Ozone damage could have constituted half of the Arctic warming in 50 years since the 1950s, scientists say
Arctic sea ice cannot ‘recover quickly if climate change causes it to melt, suggests another recent study.
A team of scientists led by the University of Exeter used quahog clam shells, which can live for hundreds of years, and climate models to discover how Arctic sea ice has changed in the last 1,000 years.
They discovered that sea ice coverage changes on time scales from decades to centuries, so you cannot expect shrinking ice to return quickly if climate change slows or reverses.
The study examined whether ice changes passed to northern Iceland were ‘forced’ (caused by events such as volcanic eruptions and variations in the sunrise) or ‘not forced’ (part of a natural pattern).
It was found that at least one third of the past variations were ‘forced’, which shows that the climate system is “very sensitive” to such driving factors, according to lead author Dr. Paul Halloran of the University of Exeter.
“There is increasing evidence that many aspects of our changing climate are not caused by natural variation, but are” forced “by certain events,” he said.
“Our study shows the great effect that climate controllers can have on Arctic sea ice, even when those controllers are weak, such as volcanic eruptions or solar changes.
“Today, the climatic factor is not the weak volcanic or solar changes, it is human activity, and now we are massively forcing the system.”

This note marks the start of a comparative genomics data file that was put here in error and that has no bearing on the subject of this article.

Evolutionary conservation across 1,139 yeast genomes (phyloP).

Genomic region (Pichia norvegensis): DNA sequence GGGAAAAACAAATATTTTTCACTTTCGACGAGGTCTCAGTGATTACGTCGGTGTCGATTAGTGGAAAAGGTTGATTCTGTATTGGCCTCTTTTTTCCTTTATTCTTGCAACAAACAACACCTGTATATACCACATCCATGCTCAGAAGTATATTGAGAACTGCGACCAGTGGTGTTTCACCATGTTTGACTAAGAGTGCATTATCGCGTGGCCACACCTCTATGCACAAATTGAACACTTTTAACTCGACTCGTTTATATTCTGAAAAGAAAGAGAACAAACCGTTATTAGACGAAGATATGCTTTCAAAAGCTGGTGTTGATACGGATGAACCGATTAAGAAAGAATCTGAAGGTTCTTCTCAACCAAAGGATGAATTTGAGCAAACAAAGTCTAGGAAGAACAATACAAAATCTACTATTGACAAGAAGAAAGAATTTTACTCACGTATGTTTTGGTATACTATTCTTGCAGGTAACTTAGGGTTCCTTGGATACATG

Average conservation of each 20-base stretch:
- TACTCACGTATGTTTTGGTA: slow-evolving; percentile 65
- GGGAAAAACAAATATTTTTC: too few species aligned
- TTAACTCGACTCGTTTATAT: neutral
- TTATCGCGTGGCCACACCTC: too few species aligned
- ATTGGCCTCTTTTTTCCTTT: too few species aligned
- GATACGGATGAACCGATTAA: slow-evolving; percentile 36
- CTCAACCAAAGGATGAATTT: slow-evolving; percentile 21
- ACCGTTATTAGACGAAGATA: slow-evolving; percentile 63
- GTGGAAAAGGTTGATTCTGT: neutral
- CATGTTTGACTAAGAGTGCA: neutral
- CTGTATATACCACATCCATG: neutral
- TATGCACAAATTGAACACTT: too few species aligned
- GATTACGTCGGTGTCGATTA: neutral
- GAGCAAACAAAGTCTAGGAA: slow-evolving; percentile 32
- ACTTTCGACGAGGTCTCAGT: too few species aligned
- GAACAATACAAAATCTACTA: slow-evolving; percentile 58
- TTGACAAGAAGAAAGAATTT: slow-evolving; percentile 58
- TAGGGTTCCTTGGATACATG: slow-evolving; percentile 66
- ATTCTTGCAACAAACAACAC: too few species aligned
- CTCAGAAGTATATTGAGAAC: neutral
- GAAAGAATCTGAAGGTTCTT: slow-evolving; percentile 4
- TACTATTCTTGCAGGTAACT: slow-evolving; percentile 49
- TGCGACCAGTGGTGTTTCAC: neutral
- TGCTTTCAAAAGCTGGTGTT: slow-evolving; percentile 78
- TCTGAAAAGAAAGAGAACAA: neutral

Co-author of the study, Professor Ian Hall, of Cardiff University, said: ‘Our results suggest that climate models can correctly reproduce the long-term pattern of sea ice change.
“This gives us greater confidence in what climate models tell us about the loss of current and future sea ice.”
When there is a lot of sea ice, part of this moves south and, by releasing fresh water, can slow down the circulation of the North Atlantic Ocean, also known as the South Atlantic Overturning Circulation (AMOC).
The AMOC brings warm water from the tropics to the Arctic, so the slowdown cools this region and allows sea ice to grow even more.
Then, with less ice, the AMOC can bring more warm water, a so-called ‘positive feedback’ where climate change drives warming and the loss of sea ice.
Quahog clams are believed to be the longest non-colonial animals on Earth, and their shells produce growth rings that can be examined to measure past environmental changes.
Dr. Halloran is part of the Global Systems Institute, which brings together experts from a wide range of fields to find solutions to global challenges.
The new study is part of a project that includes Cardiff University, the Met Office and an international team that works on simulations of climate models of the last millennium. The work was funded by the Natural Environment Research Council.
The article, published in the journal Scientific Reports, is entitled: “Natural engines of the variability of sea ice in the multidecadal Arctic during the last millennium.”